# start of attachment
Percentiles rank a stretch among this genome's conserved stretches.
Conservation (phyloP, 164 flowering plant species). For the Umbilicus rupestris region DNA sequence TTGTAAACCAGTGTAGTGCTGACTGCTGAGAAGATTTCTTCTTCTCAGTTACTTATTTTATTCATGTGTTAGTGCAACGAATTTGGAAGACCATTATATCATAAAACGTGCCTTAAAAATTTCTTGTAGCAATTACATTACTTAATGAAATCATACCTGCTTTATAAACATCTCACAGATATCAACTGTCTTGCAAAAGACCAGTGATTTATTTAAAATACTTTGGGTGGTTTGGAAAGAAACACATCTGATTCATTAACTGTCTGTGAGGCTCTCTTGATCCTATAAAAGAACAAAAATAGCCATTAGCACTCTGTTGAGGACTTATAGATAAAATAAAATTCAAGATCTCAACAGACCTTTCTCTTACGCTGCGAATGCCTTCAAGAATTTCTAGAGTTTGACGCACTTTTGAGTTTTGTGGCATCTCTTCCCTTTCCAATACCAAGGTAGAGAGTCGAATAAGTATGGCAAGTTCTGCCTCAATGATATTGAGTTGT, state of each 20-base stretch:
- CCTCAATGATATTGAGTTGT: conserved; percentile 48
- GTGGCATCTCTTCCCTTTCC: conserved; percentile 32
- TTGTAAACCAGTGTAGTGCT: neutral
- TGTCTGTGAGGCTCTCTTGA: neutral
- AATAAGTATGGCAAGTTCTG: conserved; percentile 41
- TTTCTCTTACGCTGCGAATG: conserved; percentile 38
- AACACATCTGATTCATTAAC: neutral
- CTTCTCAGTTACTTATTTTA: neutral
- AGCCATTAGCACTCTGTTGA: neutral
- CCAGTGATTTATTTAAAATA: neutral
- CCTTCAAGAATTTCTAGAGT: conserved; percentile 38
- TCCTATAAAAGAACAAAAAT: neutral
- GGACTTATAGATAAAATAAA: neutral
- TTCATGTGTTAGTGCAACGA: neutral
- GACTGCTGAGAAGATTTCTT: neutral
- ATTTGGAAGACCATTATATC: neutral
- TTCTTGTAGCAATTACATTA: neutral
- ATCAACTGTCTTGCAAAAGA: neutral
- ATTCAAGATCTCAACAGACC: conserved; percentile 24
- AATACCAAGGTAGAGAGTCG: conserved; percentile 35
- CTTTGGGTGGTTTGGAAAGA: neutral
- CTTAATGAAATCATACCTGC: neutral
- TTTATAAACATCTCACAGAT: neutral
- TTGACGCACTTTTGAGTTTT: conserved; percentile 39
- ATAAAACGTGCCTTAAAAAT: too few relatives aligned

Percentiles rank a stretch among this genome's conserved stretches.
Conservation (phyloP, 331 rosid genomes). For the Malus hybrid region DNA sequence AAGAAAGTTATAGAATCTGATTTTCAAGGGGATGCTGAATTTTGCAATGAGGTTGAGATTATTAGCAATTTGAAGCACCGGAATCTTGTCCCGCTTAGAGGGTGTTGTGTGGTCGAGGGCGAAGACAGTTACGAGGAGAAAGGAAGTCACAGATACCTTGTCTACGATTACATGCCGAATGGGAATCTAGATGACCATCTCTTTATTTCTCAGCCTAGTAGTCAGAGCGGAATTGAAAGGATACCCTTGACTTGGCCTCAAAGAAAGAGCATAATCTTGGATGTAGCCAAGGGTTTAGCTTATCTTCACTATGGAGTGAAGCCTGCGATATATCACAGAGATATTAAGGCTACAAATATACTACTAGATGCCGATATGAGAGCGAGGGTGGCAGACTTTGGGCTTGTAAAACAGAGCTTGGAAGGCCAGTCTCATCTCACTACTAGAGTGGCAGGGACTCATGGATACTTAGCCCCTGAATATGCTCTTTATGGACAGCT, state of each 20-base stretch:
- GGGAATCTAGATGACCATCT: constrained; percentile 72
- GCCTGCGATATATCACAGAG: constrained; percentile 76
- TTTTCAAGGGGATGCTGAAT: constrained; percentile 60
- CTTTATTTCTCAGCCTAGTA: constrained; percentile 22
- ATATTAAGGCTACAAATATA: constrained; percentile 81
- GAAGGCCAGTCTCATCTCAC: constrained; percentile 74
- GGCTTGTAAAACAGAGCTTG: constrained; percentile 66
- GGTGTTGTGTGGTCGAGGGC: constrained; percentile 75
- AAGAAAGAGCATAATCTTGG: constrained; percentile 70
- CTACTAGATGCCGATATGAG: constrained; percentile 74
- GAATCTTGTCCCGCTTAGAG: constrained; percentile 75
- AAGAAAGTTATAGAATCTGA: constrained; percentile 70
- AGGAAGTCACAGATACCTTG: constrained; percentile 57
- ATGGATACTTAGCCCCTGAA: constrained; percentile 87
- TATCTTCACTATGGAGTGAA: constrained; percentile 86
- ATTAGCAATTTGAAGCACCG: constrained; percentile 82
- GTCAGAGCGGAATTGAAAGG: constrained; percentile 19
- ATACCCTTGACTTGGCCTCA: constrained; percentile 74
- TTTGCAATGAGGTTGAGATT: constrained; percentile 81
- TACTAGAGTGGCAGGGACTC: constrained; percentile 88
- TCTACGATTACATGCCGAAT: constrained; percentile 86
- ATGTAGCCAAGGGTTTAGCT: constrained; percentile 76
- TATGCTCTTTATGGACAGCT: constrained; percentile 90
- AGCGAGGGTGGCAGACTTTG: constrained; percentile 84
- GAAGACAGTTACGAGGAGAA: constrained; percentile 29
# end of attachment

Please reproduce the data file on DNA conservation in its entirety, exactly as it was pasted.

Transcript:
Percentiles rank a stretch among this genome's conserved stretches.
Conservation (phyloP, 164 flowering plant species). For the Umbilicus rupestris region DNA sequence TTGTAAACCAGTGTAGTGCTGACTGCTGAGAAGATTTCTTCTTCTCAGTTACTTATTTTATTCATGTGTTAGTGCAACGAATTTGGAAGACCATTATATCATAAAACGTGCCTTAAAAATTTCTTGTAGCAATTACATTACTTAATGAAATCATACCTGCTTTATAAACATCTCACAGATATCAACTGTCTTGCAAAAGACCAGTGATTTATTTAAAATACTTTGGGTGGTTTGGAAAGAAACACATCTGATTCATTAACTGTCTGTGAGGCTCTCTTGATCCTATAAAAGAACAAAAATAGCCATTAGCACTCTGTTGAGGACTTATAGATAAAATAAAATTCAAGATCTCAACAGACCTTTCTCTTACGCTGCGAATGCCTTCAAGAATTTCTAGAGTTTGACGCACTTTTGAGTTTTGTGGCATCTCTTCCCTTTCCAATACCAAGGTAGAGAGTCGAATAAGTATGGCAAGTTCTGCCTCAATGATATTGAGTTGT, state of each 20-base stretch:
- CCTCAATGATATTGAGTTGT: conserved; percentile 48
- GTGGCATCTCTTCCCTTTCC: conserved; percentile 32
- TTGTAAACCAGTGTAGTGCT: neutral
- TGTCTGTGAGGCTCTCTTGA: neutral
- AATAAGTATGGCAAGTTCTG: conserved; percentile 41
- TTTCTCTTACGCTGCGAATG: conserved; percentile 38
- AACACATCTGATTCATTAAC: neutral
- CTTCTCAGTTACTTATTTTA: neutral
- AGCCATTAGCACTCTGTTGA: neutral
- CCAGTGATTTATTTAAAATA: neutral
- CCTTCAAGAATTTCTAGAGT: conserved; percentile 38
- TCCTATAAAAGAACAAAAAT: neutral
- GGACTTATAGATAAAATAAA: neutral
- TTCATGTGTTAGTGCAACGA: neutral
- GACTGCTGAGAAGATTTCTT: neutral
- ATTTGGAAGACCATTATATC: neutral
- TTCTTGTAGCAATTACATTA: neutral
- ATCAACTGTCTTGCAAAAGA: neutral
- ATTCAAGATCTCAACAGACC: conserved; percentile 24
- AATACCAAGGTAGAGAGTCG: conserved; percentile 35
- CTTTGGGTGGTTTGGAAAGA: neutral
- CTTAATGAAATCATACCTGC: neutral
- TTTATAAACATCTCACAGAT: neutral
- TTGACGCACTTTTGAGTTTT: conserved; percentile 39
- ATAAAACGTGCCTTAAAAAT: too few relatives aligned

Percentiles rank a stretch among this genome's conserved stretches.
Conservation (phyloP, 331 rosid genomes). For the Malus hybrid region DNA sequence AAGAAAGTTATAGAATCTGATTTTCAAGGGGATGCTGAATTTTGCAATGAGGTTGAGATTATTAGCAATTTGAAGCACCGGAATCTTGTCCCGCTTAGAGGGTGTTGTGTGGTCGAGGGCGAAGACAGTTACGAGGAGAAAGGAAGTCACAGATACCTTGTCTACGATTACATGCCGAATGGGAATCTAGATGACCATCTCTTTATTTCTCAGCCTAGTAGTCAGAGCGGAATTGAAAGGATACCCTTGACTTGGCCTCAAAGAAAGAGCATAATCTTGGATGTAGCCAAGGGTTTAGCTTATCTTCACTATGGAGTGAAGCCTGCGATATATCACAGAGATATTAAGGCTACAAATATACTACTAGATGCCGATATGAGAGCGAGGGTGGCAGACTTTGGGCTTGTAAAACAGAGCTTGGAAGGCCAGTCTCATCTCACTACTAGAGTGGCAGGGACTCATGGATACTTAGCCCCTGAATATGCTCTTTATGGACAGCT, state of each 20-base stretch:
- GGGAATCTAGATGACCATCT: constrained; percentile 72
- GCCTGCGATATATCACAGAG: constrained; percentile 76
- TTTTCAAGGGGATGCTGAAT: constrained; percentile 60
- CTTTATTTCTCAGCCTAGTA: constrained; percentile 22
- ATATTAAGGCTACAAATATA: constrained; percentile 81
- GAAGGCCAGTCTCATCTCAC: constrained; percentile 74
- GGCTTGTAAAACAGAGCTTG: constrained; percentile 66
- GGTGTTGTGTGGTCGAGGGC: constrained; percentile 75
- AAGAAAGAGCATAATCTTGG: constrained; percentile 70
- CTACTAGATGCCGATATGAG: constrained; percentile 74
- GAATCTTGTCCCGCTTAGAG: constrained; percentile 75
- AAGAAAGTTATAGAATCTGA: constrained; percentile 70
- AGGAAGTCACAGATACCTTG: constrained; percentile 57
- ATGGATACTTAGCCCCTGAA: constrained; percentile 87
- TATCTTCACTATGGAGTGAA: constrained; percentile 86
- ATTAGCAATTTGAAGCACCG: constrained; percentile 82
- GTCAGAGCGGAATTGAAAGG: constrained; percentile 19
- ATACCCTTGACTTGGCCTCA: constrained; percentile 74
- TTTGCAATGAGGTTGAGATT: constrained; percentile 81
- TACTAGAGTGGCAGGGACTC: constrained; percentile 88
- TCTACGATTACATGCCGAAT: constrained; percentile 86
- ATGTAGCCAAGGGTTTAGCT: constrained; percentile 76
- TATGCTCTTTATGGACAGCT: constrained; percentile 90
- AGCGAGGGTGGCAGACTTTG: constrained; percentile 84
- GAAGACAGTTACGAGGAGAA: constrained; percentile 29